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An educational hothouse

Douglas Robson, the director of the Harrison County Lifelong Learning program, asked the county commissioners last week for enough money to provide for a move to a bigger but temporary location in Corydon, the ‘101 Building’ on S.R. 62 in west Corydon where Harrison County Community Services makes its home.
In the few short years of its life (it was formed in 2000), Lifelong Learning has been successful and steadily improved its array of GED, adult education and computer classes. Now it needs to get out of its cramped quarters on Quarry Road. Robson wants to lease about 5,000 square feet at Bob McKim’s 101 Building. Eventually, Robson said, Lifelong Learning will need a permanent location if it wants to keep on providing relevant classes in an adequate setting to enable ambitious local people to get ahead in life.
Robson also mentioned something that everyone involved should consider very seriously as a wise investment in the future labor force and industrial vitality here: Lifelong Learning is interested in building a permanent location, ideally on 7.2 acres of land at the Harrison County Industrial Park. The land is owned by the Chamber of Commerce of Harrison County, not far from Lifelong Learning’s miniscule office.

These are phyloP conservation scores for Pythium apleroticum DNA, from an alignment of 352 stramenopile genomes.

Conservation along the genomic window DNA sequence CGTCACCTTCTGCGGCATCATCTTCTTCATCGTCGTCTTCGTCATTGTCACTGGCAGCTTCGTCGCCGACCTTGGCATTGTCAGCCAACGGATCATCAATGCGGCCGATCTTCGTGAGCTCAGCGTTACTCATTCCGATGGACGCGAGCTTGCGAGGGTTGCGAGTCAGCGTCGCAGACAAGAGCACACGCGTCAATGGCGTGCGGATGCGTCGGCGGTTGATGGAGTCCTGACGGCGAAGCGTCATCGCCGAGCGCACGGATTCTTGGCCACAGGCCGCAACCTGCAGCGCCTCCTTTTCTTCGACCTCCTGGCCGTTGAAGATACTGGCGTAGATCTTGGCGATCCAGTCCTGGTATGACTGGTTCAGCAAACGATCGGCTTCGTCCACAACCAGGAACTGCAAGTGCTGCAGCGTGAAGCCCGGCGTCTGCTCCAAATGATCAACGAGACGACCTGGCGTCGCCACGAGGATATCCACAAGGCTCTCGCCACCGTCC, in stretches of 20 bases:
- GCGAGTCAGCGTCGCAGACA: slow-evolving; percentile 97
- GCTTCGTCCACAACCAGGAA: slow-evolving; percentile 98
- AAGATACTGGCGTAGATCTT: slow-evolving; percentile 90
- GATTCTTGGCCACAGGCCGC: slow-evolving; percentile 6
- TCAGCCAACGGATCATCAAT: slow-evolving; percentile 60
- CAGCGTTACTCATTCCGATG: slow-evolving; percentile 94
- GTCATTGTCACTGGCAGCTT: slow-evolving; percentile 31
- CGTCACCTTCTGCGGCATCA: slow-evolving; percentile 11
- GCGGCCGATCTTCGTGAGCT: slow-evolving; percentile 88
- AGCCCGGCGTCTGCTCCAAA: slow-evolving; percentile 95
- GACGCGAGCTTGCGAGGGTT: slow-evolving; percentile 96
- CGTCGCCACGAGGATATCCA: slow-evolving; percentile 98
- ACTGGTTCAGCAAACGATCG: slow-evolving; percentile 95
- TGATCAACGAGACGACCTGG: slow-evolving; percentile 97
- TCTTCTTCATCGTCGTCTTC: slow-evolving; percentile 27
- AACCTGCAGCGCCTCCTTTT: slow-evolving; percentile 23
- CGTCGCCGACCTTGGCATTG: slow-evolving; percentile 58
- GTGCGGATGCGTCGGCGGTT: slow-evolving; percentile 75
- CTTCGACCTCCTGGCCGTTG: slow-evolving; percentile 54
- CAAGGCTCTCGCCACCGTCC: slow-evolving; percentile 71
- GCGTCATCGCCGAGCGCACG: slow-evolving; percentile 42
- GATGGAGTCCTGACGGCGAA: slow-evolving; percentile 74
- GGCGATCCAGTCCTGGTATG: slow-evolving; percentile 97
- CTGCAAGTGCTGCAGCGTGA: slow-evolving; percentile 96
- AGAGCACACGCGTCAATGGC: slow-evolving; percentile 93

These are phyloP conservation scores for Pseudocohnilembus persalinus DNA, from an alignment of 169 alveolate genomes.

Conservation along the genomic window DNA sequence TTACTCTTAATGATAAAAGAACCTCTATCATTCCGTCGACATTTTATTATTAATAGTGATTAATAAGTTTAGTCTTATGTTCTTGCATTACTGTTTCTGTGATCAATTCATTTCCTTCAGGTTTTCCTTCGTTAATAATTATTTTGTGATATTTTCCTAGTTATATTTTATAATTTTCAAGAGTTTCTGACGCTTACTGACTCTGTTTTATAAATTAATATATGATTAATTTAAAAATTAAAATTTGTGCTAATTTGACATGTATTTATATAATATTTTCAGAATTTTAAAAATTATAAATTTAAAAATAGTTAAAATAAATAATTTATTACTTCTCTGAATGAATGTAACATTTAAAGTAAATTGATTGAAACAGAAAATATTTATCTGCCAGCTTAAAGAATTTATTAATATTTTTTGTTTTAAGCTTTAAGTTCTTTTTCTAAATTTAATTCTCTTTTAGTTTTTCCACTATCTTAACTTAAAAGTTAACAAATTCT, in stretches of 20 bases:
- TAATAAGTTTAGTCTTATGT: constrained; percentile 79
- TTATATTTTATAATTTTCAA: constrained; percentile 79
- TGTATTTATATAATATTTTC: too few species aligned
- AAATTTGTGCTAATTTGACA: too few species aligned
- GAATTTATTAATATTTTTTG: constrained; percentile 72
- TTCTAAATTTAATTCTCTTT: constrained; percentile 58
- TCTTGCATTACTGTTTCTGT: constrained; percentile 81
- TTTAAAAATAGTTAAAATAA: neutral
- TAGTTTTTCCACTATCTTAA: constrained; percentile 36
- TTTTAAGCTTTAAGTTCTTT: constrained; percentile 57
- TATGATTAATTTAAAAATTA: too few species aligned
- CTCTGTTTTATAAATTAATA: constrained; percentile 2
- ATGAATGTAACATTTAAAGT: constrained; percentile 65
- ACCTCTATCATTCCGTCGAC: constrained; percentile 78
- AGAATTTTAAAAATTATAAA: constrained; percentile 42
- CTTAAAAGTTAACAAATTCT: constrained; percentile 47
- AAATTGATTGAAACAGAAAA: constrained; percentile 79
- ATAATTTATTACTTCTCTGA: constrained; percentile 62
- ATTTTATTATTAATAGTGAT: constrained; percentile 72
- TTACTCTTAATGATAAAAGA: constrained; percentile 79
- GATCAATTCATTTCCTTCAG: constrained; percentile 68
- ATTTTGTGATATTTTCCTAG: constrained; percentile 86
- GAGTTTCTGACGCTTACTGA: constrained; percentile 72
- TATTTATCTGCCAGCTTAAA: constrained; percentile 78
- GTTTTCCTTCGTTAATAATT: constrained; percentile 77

The Chamber site meets Lifelong Learning’s three basic criteria for a new facility: utility infrastructure in place, space, and a good location. Of course, Lifelong Learning doesn’t need seven acres, but if that site were also occupied by the Purdue Extension Service and satellite campuses of Ivy Tech and Indiana University Southeast, that would make a very fine educational/technical/vocational center under the same roof. It could be an educational hothouse that, we think, would attract thousands of students from Harrison, Crawford, Floyd, Perry and even Meade County, Ky., well into the future.
This is not a new idea. Local business and educational leaders plus Ivy Tech leaders discussed the idea several years ago but, for some reason or another, it didn’t fly. Maybe now is the time to resurrect the idea of a big regional campus and start some serious inter-school discussions.

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